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History of 24th July – Subbaraman Vijayalakshmi

History of 24th July – Subbaraman Vijayalakshmi

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24th July

This episode of the series is about the history of 24th July covering significant battles, rebellions, disasters, and milestones in various fields. The feature story focuses on Subbaraman Vijayalakshmi, the first Indian woman to achieve the title of Grandmaster in chess, celebrating her remarkable journey and contributions to the game.

Surfing the history of 24th July I see that it was this day in the year 1411 when the Battle of Harlaw was fought. It was one of the bloodiest battles in Scotland, which takes place in north of Inverurie in Aberdeenshire. It was one of a series of battles fought during the Middle Ages between the barons of northeast Scotland against those from the west coast.

Probing further into the history of 24th July I find on this day Citizens of Leeuwarden, Netherlands, rebelled against the ban on foreign beer in the year 1487.

Again from the history of 24th July, we find the Great Fire of Constantinople where two-thirds of the city was destroyed including 280,000 wooden houses, with a death toll of around 40,000. This was in the year 1660.

Many more events unfolded on this day in the history of 24th July. In the year 1683, it was this day when the 1st settlers from Germany to the US, leave aboard Concord. Again it was this day in the year 1793 when France passed the first-ever copyright law. Moreover on this day in the year 1823, Slavery was abolished in Chile. In the year 1847 Rotary-type printing press patents were received by Richard March Hoe, NYC.

With this, I come to the feature story from the history of 24th. July.

First Woman Grandmaster of India

On the 24th of July, the year 2000 marked a moment of great pride for India as it celebrated the achievement of its first Indian woman Grandmaster, Subbaraman Vijayalakshmi. Born on the 25th of March, 1979, she is a highly accomplished Indian chess player, holding the prestigious FIDE titles of International Master (IM) and Woman Grandmaster (WGM). Notably, she was the first female player in India to attain these remarkable titles. Her contribution to Indian chess has been unparalleled, earning her numerous medals in the Chess Olympiads, making her the most decorated Indian player in this prestigious tournament.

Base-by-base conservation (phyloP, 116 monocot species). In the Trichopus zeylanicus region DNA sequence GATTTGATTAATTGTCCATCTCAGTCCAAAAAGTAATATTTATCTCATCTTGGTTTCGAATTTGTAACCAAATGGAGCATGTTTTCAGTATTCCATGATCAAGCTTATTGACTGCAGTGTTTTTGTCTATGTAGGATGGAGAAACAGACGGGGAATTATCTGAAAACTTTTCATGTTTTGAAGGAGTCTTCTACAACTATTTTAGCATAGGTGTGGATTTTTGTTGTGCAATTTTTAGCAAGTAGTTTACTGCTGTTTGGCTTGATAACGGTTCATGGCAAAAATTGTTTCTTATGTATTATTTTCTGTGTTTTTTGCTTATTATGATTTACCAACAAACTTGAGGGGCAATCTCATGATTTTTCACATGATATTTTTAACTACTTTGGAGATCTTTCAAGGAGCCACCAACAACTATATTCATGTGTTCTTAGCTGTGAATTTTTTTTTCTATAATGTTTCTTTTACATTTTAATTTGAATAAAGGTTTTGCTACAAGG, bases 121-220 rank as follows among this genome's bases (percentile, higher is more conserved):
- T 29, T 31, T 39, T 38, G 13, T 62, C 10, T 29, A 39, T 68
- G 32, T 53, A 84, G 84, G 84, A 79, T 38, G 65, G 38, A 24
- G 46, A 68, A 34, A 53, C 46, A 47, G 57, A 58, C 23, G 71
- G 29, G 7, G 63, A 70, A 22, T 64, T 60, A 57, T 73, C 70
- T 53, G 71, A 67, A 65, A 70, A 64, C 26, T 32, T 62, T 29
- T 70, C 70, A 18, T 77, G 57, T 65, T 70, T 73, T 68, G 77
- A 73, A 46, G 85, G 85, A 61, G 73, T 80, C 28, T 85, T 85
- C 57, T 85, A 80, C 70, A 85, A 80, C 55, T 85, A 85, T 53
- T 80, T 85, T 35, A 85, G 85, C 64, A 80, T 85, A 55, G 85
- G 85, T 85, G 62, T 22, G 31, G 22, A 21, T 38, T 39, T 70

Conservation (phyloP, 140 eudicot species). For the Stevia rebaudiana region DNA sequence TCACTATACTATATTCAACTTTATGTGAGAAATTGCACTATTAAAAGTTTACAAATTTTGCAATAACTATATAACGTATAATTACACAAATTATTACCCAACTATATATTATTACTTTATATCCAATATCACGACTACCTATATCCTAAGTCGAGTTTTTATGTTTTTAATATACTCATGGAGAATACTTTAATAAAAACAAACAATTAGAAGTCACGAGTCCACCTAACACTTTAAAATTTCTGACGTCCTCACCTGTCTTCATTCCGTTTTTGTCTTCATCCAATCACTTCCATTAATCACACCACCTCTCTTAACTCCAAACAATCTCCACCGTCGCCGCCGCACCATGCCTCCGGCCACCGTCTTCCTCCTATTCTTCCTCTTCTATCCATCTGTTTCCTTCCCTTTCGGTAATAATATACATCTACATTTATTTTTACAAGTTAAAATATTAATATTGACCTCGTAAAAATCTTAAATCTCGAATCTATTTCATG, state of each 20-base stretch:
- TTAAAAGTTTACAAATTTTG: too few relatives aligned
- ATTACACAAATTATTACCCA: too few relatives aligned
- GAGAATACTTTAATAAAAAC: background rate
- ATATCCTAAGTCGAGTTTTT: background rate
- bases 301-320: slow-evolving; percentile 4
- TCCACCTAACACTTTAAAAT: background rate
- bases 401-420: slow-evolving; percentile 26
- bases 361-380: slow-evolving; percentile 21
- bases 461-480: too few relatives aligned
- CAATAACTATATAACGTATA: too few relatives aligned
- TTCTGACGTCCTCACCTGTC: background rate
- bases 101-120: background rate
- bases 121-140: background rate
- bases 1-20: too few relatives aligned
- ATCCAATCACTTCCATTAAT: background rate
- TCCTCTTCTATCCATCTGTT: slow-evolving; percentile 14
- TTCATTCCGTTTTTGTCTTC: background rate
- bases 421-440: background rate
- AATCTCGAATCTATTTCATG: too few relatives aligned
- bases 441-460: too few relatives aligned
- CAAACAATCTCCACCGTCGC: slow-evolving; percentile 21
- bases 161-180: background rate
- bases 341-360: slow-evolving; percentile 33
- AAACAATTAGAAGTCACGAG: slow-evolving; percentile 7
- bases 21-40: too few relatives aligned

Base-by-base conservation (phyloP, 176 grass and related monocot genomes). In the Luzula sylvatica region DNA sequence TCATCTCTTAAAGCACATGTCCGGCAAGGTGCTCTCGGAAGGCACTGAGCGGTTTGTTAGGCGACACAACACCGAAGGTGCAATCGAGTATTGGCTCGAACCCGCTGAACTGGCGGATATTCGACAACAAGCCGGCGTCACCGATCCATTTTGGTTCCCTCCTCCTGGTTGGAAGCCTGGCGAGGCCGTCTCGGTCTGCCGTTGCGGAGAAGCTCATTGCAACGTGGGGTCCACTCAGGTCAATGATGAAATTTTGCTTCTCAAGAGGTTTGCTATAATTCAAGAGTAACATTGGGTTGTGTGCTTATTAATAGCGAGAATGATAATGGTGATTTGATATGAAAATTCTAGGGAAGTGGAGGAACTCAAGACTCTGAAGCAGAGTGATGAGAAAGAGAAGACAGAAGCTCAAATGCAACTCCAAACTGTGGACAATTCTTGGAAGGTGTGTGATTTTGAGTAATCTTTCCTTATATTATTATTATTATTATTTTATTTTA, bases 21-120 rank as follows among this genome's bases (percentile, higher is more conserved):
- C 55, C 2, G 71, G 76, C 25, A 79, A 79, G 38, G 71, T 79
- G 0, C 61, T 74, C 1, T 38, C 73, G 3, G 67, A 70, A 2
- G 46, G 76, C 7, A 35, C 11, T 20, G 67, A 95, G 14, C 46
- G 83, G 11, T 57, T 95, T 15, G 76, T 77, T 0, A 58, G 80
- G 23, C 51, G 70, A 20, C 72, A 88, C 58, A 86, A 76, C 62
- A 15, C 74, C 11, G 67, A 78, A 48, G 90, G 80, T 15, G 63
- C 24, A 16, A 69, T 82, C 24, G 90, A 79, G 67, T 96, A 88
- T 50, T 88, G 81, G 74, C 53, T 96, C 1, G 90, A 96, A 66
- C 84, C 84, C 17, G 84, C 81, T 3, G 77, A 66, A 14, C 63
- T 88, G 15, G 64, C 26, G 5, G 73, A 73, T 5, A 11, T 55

Vijayalakshmi’s journey in chess began in Madras, where her father introduced her to the game. Over the years, she honed her skills and showcased her talent in various tournaments. In 1986, she participated in her first tournament, the Tal Chess Open, and from there, she continued to achieve excellence. Her early triumphs included winning the Indian Championship in the U10 girls’ category in 1988 and 1989, and twice in the U12 category.

Her success continued in subsequent years as she secured significant victories in the Zone tournament in Madras (1995), Asian Zone tournaments in Teheran (1997) and Mumbai (1999), and the Commonwealth Women’s Championship in Kolkata (1996) and Mumbai (2003). Vijayalakshmi also dominated the Indian Women’s Championship, claiming victory in multiple editions from 1995 to 2002.

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Notably, she made significant strides in her career, becoming a Woman International Master (WIM) in 1996 after her impressive performance in the FIDE Zonal tournament in Chennai. In 2000, she achieved the esteemed title of Woman Grandmaster (WGM), yet another milestone for Indian chess. Furthermore, Vijayalakshmi demonstrated her versatility by also earning the title of International Master (IM) through her performance at the Chess Olympiad 2000, becoming the first female Indian player to attain this title.

Throughout her career, Vijayalakshmi continued to excel, securing Grandmaster norms in Kalamaria and a victory in Cutro. Her prowess extended internationally as she competed in various prestigious tournaments, including the Biel Accentus Ladies Tournament in July 2005 and the LGA Open in Nuremberg, Germany, in 2006. She also contributed her skills to the Brackweder SC in the NRW competition during the 2006/2007 season.

In 2016, Vijayalakshmi added another impressive feat to her record, tying for 2nd–3rd place with Russian grandmaster Boris Grachev in the 8th Chennai Open.

Throughout her career, Vijayalakshmi has been a trailblazer for Indian women in chess and an inspiration to aspiring players. Her dedication and exceptional skills have left an indelible mark on the Indian chess community, and her achievements will be remembered for generations to come.

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